Having saved enough money for the trip by working as a waitress in London, I flew to Georgetown in Guyana and then began an unforgettable journey overland to Peru, hitching lifts on boats and lorries down through the Amazon to Manaus, then, via Colombia, into Peru via Iquitos and eventually over the Andes in the back of a timber lorry to Lima, and finally on to Cusco.

My time in Cusco, between the summers of 1977 and 1978, enabled me to begin learning Quechua and to immerse myself in the world of Amerindian culture, especially the importance of the natural world and plants in particular, to indigenous peoples. Attendance at Cusco University was challenging - the teachers were almost constantly on strike - but I read a great deal (especially the work of Jose Maria Arguedas), travelled as much as I could, mostly by local bus or collectivo and made memorable trips to the rainforested fringes of the Lower Urubamba. The fantastic majesty of the landscapes, the kindness and sincerity of the people, the music and ritual, the legacy of pre-columbian knowledge and culture which lives on, made a profound impression on me.

After coming home to England and finishing my degree, I wanted to learn more. I applied to the Department for Latin American Linguistic Studies at St Andrews University to study indigenous South American languages and culture and began what was initially offered as a one year course, in 1979.

I came across old historical accounts of the Matsigenka - a tribe that I knew lived in the south-eastern Peruvian Amazon - and the importance of one particular plant to them: manioc, also known as cassava (or in Spanish yuca). Manioc, a starchy tuber, is the traditional staple food throughout Amazonia, but for the Matsigenka I read, it was 'sacred', revered above other plants, conferring a special status on those who ate it.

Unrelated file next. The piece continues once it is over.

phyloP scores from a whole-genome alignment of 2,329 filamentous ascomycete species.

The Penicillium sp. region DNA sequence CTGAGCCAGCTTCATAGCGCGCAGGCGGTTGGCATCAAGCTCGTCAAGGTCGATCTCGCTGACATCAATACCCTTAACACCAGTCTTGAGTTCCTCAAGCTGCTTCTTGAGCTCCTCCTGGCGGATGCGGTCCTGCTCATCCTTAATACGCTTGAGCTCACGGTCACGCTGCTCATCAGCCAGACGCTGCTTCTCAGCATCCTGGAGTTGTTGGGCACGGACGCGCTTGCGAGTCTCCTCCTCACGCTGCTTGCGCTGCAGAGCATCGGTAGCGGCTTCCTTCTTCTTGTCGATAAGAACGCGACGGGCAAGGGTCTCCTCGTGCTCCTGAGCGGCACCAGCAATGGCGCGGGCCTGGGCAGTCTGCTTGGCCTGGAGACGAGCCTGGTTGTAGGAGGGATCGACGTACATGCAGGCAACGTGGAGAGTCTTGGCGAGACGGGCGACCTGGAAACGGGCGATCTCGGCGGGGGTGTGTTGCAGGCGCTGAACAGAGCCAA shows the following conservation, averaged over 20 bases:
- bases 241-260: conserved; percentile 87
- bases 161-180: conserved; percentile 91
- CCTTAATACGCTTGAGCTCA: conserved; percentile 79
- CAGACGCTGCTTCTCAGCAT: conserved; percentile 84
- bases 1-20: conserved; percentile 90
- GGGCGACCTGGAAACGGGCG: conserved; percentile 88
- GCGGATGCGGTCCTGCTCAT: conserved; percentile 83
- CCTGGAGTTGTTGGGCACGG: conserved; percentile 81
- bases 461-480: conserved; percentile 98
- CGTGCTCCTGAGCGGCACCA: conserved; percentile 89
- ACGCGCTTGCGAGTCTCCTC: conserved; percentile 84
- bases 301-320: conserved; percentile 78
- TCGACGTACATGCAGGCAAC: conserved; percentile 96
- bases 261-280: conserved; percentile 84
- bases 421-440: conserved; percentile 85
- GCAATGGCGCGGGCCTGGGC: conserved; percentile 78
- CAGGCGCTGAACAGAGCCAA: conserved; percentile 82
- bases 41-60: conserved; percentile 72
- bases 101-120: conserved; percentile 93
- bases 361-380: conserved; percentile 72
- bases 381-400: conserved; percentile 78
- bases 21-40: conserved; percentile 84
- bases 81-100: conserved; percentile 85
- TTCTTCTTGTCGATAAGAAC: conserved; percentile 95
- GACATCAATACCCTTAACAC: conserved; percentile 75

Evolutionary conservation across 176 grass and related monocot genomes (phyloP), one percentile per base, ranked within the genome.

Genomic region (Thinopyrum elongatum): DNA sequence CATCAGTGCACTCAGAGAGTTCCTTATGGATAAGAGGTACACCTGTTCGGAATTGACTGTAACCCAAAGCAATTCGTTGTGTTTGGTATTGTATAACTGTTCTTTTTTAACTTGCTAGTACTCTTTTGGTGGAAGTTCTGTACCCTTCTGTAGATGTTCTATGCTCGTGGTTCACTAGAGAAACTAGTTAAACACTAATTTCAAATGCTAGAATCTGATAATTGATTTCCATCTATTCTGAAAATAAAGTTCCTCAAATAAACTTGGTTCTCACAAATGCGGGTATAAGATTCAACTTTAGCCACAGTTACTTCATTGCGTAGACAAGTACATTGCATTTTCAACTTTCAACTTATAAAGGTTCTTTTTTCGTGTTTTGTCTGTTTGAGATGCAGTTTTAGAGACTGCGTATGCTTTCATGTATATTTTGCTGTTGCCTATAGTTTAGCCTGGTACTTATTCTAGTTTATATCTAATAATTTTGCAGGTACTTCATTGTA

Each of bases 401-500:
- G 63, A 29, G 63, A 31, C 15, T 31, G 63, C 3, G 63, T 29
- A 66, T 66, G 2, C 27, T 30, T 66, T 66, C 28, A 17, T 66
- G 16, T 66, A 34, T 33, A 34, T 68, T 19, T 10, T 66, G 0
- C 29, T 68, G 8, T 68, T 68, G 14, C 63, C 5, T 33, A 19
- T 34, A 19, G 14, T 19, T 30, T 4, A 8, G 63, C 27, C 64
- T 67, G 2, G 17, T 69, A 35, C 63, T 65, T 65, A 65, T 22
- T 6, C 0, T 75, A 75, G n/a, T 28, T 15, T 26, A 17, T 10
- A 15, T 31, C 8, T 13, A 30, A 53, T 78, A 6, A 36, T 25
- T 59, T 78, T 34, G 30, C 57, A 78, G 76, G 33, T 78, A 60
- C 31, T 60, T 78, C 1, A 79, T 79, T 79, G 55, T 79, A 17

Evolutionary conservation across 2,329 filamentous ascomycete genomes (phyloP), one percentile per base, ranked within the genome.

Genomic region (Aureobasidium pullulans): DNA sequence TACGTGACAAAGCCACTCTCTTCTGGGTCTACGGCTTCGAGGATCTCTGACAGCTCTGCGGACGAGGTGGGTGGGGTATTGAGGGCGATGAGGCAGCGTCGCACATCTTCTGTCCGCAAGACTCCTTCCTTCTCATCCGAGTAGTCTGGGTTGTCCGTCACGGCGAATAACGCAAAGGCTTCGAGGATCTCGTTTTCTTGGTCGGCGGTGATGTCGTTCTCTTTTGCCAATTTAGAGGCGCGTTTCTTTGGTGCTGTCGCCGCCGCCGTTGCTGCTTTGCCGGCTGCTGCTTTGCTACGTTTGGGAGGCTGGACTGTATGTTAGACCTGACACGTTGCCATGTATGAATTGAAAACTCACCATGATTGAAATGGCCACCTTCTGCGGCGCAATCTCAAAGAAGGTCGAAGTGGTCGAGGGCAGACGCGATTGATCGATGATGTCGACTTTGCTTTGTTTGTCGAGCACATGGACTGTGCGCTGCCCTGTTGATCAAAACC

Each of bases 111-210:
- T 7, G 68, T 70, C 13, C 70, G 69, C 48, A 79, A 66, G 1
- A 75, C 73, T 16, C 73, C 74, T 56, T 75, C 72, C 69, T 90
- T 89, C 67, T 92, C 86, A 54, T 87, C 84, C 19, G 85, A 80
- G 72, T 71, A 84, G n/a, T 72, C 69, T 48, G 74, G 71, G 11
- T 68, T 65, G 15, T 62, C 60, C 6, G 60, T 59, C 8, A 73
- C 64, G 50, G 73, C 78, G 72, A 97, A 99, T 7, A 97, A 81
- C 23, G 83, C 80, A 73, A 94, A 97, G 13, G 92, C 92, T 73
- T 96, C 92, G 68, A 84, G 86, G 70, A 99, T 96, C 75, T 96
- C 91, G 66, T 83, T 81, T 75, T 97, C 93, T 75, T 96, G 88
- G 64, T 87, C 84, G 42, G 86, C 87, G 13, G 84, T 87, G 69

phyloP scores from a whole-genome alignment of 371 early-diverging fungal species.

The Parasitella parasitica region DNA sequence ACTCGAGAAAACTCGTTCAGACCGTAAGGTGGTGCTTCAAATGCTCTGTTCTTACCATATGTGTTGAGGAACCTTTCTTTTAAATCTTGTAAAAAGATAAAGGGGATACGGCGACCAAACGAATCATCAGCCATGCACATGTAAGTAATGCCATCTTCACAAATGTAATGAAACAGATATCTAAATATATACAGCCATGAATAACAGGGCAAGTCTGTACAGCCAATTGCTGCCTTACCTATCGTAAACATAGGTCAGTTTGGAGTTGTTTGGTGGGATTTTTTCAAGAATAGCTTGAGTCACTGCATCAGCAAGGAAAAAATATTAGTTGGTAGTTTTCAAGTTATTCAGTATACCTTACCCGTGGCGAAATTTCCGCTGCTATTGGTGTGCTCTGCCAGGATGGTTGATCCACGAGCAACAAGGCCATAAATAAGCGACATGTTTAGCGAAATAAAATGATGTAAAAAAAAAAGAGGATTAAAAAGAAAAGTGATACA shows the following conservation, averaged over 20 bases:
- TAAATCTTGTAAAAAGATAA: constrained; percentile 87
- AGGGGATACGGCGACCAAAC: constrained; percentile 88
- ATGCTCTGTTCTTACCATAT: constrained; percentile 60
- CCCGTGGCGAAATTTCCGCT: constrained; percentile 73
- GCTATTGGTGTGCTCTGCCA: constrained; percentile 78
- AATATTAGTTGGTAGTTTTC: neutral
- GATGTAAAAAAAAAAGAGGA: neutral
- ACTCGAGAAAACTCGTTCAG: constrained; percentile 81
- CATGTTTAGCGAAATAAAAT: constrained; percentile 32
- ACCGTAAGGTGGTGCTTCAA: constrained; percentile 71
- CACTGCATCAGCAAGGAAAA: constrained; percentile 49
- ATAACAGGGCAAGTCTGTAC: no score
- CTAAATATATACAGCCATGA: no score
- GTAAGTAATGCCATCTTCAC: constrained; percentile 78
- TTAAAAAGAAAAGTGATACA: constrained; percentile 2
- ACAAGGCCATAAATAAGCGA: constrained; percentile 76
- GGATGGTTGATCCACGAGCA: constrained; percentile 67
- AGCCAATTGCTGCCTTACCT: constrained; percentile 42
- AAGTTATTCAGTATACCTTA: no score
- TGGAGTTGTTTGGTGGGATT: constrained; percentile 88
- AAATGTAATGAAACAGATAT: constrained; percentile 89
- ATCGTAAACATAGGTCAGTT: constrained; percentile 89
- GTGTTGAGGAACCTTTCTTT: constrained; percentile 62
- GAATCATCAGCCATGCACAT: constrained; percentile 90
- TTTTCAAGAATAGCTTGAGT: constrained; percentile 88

I wanted to see if this was still the case, to find out how these beliefs manifested themselves, to show how important one particular plant could be with regard to the identity of an indigenous people.

I had continued to read and hear of the endless incursions into indigenous territories by colonists of one sort or another and of the appalling proselytizing of mostly North American protestant missionaries. They were engaged in an ethnocidal policy of undermining and removing indigenous knowledge and culture by 'settling' Matsigenka around mission posts and 'interning' many of their children in mission schools at various locations along the Urubamba river. I wondered what had happened to their beliefs about manioc.

And so it was that I returned to Peru in the Autumn of 1981, and with help and advice from anthropologists working in the region, and CAAP, the Peruvian anthropological research organization, flew over the Andes to Satipo and from there in a tiny single-engined Cessna to Sepahua. I travelled up the Urubamba river for nearly a month by peke-peke (motorized dug-out canoe) visiting 9 Matsigenka communities, learning with their kind and patient help, as much as I could about the cultivation of manioc, the different varieties grown and the myth of its origin.

This journey was intended to be only a preliminary visit, enabling me to find a community to which I could return, with their permission, the following year, to carry out an in-depth study, but it was, by now, the beginning of rainy season - I had not realized how complicated it would prove to be to return to any of the communities I had just visited whilst the rains continued - a situation which could continue for two or three more months. After deliberation in Lima, I decided that the best plan would be to come back to England, and assess what I had done.

Once in the UK however, it became clear that it would be difficult to finance another trip out to Peru in the short term.